smc (memory management?) blob. That's very little space for extras compared to 50+MB of binary driver, and looking for IP addresses and/or obfuscated IP addresses after decompilation might be possible, certainly would be possible for, say, nation-state resources in a country hostile to the US.

                          To send user passphrases of any kind out to a malicious server, the code would have to capture or log keystrokes, then send the take over the network to an IP addresss somewhere. What is the smallest code someone can write to do this? This behavior would be observable on Wireshark, and probably not obfuscated in any backdoor which is visibly named as a backdoor. Were the Catalyst symbol a law enforcement/ad tracking oriented backdoor and not a testing backdoor, surely a less suspicious name would be used.

                          Sometimes a binary can be treated as a black box, looking at inputs and outputs to determine its behavior, particularily the presence or absence of a single undesired behavior.

                          Someone with good Wireshark skills should run this test: Set up a network with one machine monitoring all network traffic, another as the test subject, and bridged to the Internet. On the test subject, run Radeon with no firmware and no acceleration, with firmware and acceleration, and then Catalyst. Mount encrypted devices at boot and from within X with no online applications running, looking for network activity-ANY network activity. Then compare network activity with a browser running and logging into something. That part will be the hard part and beyond my skills with Wireshark, as it requires detecting packets sent to anywhere other than the account server (and those related to it), the way Google Chrome was caught phoning home.

                          Short of all this we must look at defense. Open-source hardware is a long way off, if ever, For defenses today forget about it. For Snowden-level stuff you don't connect to a network, neutralizing phone-home shit anyway. For other machines a balancing test applies-will they risk a corporations's name in public to get your data and use it in court or to send ads?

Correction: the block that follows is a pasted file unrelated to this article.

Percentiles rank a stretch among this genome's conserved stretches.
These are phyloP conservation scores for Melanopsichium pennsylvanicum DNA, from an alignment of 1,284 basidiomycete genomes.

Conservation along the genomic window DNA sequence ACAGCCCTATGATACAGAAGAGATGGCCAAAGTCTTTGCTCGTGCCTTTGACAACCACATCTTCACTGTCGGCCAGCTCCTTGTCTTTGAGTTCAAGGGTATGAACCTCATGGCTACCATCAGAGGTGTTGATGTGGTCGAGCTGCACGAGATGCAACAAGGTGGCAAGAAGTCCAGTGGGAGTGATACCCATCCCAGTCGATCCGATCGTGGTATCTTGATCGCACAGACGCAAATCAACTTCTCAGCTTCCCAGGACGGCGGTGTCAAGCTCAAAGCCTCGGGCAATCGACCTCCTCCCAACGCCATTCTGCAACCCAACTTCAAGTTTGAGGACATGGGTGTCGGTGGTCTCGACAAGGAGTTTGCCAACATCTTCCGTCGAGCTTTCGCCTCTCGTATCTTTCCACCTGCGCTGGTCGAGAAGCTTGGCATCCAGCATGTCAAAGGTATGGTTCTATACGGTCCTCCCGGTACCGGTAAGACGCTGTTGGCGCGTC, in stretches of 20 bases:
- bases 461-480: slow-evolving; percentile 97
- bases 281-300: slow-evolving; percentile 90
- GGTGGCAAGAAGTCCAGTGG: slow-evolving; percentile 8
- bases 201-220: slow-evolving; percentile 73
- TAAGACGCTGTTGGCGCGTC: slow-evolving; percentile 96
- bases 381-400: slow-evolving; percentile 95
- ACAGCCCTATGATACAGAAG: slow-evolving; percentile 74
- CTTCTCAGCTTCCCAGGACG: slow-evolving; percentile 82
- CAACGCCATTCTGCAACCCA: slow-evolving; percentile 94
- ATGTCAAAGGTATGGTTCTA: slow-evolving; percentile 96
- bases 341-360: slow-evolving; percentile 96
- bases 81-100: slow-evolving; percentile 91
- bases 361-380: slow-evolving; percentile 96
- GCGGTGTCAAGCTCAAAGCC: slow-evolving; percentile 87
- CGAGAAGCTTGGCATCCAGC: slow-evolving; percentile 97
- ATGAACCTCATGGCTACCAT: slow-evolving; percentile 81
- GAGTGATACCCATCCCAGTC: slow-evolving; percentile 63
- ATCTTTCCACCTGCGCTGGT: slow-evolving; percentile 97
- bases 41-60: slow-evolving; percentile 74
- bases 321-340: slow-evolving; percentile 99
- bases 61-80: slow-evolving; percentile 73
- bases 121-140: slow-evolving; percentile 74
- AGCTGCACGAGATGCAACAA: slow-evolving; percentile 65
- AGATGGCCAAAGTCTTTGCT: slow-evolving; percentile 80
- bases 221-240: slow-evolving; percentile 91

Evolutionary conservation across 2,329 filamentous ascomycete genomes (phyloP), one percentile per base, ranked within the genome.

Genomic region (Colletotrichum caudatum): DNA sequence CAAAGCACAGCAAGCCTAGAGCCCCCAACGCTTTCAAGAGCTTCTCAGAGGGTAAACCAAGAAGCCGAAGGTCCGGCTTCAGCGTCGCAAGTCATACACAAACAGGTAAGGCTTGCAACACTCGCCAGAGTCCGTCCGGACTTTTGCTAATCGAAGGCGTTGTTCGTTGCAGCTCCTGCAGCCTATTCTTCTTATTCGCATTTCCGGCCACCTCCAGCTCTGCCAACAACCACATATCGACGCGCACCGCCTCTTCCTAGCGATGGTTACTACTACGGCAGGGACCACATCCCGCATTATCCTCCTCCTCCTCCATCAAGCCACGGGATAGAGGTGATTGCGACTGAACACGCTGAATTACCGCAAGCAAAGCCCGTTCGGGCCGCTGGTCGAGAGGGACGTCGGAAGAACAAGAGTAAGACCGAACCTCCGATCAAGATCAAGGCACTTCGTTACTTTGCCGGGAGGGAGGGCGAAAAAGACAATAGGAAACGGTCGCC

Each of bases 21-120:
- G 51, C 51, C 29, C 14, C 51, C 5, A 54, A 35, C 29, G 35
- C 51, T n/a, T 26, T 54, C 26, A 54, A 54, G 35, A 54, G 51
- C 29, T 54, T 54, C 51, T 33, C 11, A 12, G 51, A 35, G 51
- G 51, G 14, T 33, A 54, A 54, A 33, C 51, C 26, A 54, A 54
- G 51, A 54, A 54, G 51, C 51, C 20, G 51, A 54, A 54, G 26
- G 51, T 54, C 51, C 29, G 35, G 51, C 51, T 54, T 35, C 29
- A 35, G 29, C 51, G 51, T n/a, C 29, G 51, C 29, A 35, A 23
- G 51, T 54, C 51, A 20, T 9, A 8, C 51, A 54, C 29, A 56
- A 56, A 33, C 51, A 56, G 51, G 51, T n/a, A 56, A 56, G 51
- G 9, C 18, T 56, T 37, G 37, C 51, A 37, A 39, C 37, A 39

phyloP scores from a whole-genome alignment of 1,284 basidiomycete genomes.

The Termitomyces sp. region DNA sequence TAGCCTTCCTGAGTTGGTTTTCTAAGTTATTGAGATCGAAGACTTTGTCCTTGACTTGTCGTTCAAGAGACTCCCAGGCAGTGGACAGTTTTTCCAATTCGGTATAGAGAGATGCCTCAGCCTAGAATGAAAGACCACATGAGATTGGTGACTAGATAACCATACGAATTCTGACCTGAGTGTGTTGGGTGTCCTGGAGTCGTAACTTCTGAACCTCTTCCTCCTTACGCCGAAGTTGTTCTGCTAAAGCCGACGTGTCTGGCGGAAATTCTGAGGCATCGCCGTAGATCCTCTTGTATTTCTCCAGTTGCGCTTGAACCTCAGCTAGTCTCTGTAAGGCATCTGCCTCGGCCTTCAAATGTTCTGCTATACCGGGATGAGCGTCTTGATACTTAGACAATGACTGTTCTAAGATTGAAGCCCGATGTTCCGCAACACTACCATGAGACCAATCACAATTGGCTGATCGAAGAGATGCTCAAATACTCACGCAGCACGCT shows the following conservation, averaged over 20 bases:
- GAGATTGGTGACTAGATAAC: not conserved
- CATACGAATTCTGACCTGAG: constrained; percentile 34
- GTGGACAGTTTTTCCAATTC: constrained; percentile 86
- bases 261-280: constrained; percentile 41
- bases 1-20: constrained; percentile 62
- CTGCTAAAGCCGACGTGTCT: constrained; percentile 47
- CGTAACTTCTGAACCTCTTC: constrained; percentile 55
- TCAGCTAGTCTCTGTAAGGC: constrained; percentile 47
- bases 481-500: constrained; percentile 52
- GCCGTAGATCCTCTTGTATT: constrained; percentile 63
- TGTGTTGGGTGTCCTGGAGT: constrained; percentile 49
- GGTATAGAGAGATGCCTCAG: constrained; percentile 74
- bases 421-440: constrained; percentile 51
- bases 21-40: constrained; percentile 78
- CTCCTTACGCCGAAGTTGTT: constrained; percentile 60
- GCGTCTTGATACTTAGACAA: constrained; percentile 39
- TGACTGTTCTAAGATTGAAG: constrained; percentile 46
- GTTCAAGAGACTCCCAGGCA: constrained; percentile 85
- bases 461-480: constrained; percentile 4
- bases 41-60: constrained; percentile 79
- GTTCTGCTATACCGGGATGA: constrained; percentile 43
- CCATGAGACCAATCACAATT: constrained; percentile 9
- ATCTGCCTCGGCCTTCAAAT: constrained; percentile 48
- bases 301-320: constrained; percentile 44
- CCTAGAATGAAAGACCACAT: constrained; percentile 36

The first defense is of course never echoing passphrases to screen. A "normal" video driver would see the length of the passphrase and simplify a brute-force attack, but little more.

                          The second defense applies to boot-time encryption passphrases: Catalyst is UMS, meaning it's not running when that passphrase is being handled. As of right now Catalyst users should not mount an important encrypted volume while X is running-but I've always assumed that on machines running blobs and networked. In fact, on Catalyst UMS also keeps the firmware out of the picture at boot time, at the expense of requiring that encrypted devices never be mounted while X is running and the network connected. Unfortunately current versions of Radeon cannot be run in UMS mode, even though they are otherwise considered more secure.

                          The third defense may require new code in DE's and in browsers: we know OpenGL keyboard functions exist. Is there any code in accelerated DE's or in browsers that could cause an OpenGL
                          keyboard command to be used while the browser is handling an online account passphrase or an SSL key?

                          A possible strong defense might be to run browsers only in a VM, with no access to hardware acceleration given to the VM, using something like IceWM within it or even having it just fullscreen the browser. Uploaded/downloaded files could move in and out of the VM image by mounting the image from the host environment with the network turned off.

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                          • #43
                            Originally posted by chuckula View Post
                            Jigga what?

                            Go look at the top contributors list to the Linux kernel sometime, you'll note that Intel consistently the largest contributing company that isn't a 100% Linux based organization like Redhat. You won't see AMD anywhere near the top of that list. I think that the fact that Intel is the first company to bring Android into the 64-bit world and that there are excellent Chromebooks running on Haswell parts speaks volumes about how important they think Linux is and where they are going with Linux.

                            Just remember that back in the 90's when Microsoft was on trial for anti-trust violations it was Jerry Sanders, CEO of AMD, who got up on the witness stand and testified in favor of Microsoft. I always remember that when their PR department starts up with the usual self-serving whining about how Intel is a "monopoly" or something.